Additionally, merchants who have frequent chargebacks may be required to pay higher fees by credit card processors because the transactions are considered high-risk.
If a merchant has enough chargebacks, their account may be terminated, leaving them with no method of credit card processing. In extreme cases, a processor may add a merchant to the MATCH (Member Alert to Control High Risk Merchants) list, effectively blacklisting them from being able to secure a contract with other processors for five years.
Even when merchants attempt to prevent chargebacks, there’s an inherent cost in lost sales. In most cases, chargebacks are the result of a miscommunication or are because a customer who actually purchased the goods doesn’t realize a refund would be more effective. In some cases, customers actually engage in fraudulent chargebacks on purpose in order to obtain goods illegally. In order to decipher which purchases are fraudulent, merchants often use red flags on their payment process. For instance, if a billing address doesn’t match a shipping address, a merchant’s processor may flag the transaction. Although this situation is sometimes fraudulent, other times the purchase is legitimate. In order to protect themselves, e-commerce merchants decline millions of legitimate transactions each year to mitigate chargeback risk. Some sources estimate that one in 13 transactions are declined because of suspected fraudulent activity.
All of these costs are before merchants even consider fighting the chargeback. Often, because of the vague chargeback rules and exorbitant hours required to dispute, merchants seek assistance from third-parties who specialize in mitigation at an additional cost in hopes of saving money long-term.
Although merchants may choose to engage a third-party organization for mitigation services, there’s still no guarantee that the case will be decided in favor of the merchant. Without detailed record-keeping and a true understanding of why the customer initiated the chargeback in the first place, merchants may still lose.
Chargebacks can be initiated for so many reasons, and merchants often have to pick and choose which chargebacks to dispute. In cases where a customer initiated a chargeback because they felt it would be easier than a return, the merchant might be able to settle easily. Alternately, a chargeback initiated by a fraudster who just wanted to keep the merchandise and get money back may have exactly the same reason code. With so little information, it’s difficult for merchants to decide which disputes may be winnable.
In a Wall Street Journal article published January 2018, the author noted that hundreds of millions of dollars in charges are reversed each year in favor of the customer. Each year, chargebacks spike just after the holidays totaling as much as $980 million.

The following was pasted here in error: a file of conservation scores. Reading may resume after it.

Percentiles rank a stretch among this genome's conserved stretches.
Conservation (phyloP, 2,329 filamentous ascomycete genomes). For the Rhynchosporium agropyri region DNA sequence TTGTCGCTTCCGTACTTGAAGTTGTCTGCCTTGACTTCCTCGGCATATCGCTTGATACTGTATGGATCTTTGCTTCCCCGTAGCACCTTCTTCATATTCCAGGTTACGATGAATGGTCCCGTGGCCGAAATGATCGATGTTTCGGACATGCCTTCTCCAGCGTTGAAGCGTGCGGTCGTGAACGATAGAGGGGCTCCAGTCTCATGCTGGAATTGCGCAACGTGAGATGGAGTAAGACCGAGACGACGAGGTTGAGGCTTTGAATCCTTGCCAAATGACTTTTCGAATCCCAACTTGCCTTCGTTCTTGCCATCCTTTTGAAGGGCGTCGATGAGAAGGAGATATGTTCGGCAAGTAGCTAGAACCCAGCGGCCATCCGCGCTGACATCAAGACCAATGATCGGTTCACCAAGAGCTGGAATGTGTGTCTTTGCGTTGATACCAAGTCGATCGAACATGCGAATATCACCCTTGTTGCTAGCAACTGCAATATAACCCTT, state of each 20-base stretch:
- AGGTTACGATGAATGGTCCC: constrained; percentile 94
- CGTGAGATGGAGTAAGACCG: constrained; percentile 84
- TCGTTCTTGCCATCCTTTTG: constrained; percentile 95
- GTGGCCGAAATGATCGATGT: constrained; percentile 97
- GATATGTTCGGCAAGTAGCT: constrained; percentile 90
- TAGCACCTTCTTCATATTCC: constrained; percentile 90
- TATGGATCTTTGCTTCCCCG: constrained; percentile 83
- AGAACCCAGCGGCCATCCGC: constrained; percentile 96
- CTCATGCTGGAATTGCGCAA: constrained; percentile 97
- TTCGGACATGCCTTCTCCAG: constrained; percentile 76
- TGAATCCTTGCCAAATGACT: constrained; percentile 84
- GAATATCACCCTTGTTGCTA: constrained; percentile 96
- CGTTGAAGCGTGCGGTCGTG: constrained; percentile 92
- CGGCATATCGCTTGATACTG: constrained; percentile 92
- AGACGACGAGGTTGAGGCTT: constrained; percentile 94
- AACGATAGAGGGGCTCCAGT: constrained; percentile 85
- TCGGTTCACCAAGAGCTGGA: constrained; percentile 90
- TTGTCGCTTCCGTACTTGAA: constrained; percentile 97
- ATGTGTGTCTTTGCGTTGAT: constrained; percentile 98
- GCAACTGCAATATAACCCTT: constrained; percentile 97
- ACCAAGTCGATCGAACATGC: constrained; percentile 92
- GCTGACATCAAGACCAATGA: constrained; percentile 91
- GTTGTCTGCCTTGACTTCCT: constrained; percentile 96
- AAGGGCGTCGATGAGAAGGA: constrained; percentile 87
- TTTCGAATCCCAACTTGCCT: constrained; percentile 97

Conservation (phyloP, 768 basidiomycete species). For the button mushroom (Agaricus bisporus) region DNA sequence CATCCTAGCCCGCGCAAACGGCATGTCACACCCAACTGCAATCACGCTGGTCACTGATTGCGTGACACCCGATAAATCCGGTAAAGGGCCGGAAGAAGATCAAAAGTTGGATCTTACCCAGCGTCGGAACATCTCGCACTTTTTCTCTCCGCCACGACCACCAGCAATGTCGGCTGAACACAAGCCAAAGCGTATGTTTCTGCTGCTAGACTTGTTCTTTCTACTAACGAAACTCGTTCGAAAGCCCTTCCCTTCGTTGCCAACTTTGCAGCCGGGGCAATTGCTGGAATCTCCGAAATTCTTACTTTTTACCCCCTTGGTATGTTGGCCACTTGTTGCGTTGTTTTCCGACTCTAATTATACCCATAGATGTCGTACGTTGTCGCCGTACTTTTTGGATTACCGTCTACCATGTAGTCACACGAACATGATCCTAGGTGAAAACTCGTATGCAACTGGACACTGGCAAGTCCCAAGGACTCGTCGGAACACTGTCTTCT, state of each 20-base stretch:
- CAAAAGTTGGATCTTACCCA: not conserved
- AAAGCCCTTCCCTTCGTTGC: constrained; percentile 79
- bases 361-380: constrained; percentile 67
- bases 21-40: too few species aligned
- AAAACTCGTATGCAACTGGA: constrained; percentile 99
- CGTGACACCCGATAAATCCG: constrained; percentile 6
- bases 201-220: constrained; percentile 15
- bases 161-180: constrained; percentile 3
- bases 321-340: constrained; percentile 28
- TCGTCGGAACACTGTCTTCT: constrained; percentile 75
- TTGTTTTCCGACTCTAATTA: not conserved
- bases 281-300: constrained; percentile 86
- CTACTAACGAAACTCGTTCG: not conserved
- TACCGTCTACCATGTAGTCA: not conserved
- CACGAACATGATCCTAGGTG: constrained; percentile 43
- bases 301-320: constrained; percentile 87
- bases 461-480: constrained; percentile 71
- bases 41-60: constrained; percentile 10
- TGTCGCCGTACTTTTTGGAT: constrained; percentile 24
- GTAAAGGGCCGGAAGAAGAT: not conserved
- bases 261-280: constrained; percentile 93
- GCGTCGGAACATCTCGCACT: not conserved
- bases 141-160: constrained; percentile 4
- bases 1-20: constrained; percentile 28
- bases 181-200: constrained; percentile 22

Most sources estimate that even merchants who utilize third-party services don’t win even half of the chargeback disputes. In the case where a merchant does win the dispute by providing adequate information, the acquiring bank re-presents the transaction that was removed and charged back to the cardholders account, a term called “representment.”
Because win rates are historically low for merchants, most choose to try and eliminate fraudulent activity before a chargeback occurs. One of the ways merchants do this is by looking for suspicious activity in the payment process.
Two of the tools that merchants use in the payment process are AVS (Address Verification System) and CVV (the three-digit code on the back of a credit or debit card). Merchants can set up rules in the payment process for declining a payment. Although the customer may enter a card number and their bank may authorize the payment, if one or more of the rules are broken, a merchant may choose to decline the transaction, leaving a customer with a “declined card” message on the payment page.
Although AVS and CVV rules, among others, are intended to safeguard the merchant against chargebacks, sometimes fraudsters still pass through the system—either because of a stolen credit card or because the person placing the order had all the correct information. In cases like these, it’s difficult for merchants to dispute a chargeback because none of the rules were broken.
Even when merchants are prepared to fight chargebacks by providing information in a dispute, the guidelines provided by card issuers for fighting chargebacks are often confusing.
In order to be able to navigate a dispute, merchants need to at least have basic knowledge of the process, paying special attention to timing and required steps.
Each credit card company often has its own set of guidelines for engaging in a dispute, and those guidelines can change over time. Although some companies like Visa are working to create more merchant-friendly guidelines, some guideline manuals are more than 400 pages long.
Although chargebacks were originally a balance point for the merchant-customer relationship, they now pose many significant issues for merchants, especially in e-commerce sales. Until equitable laws are enacted to protect merchants, many will continue to struggle under fraudulent and unfair chargebacks.
With so many challenges—from wasted time and resources, assumed cost, unclear guidelines, and a historically low win rate—many merchants will choose to focus on fraud prevention techniques to reduce chargebacks or the likelihood that they will occur.
As e-commerce continues to become more popular, chargebacks will continue to be a losing system for banks and merchants, and will eventually raise cost for consumers.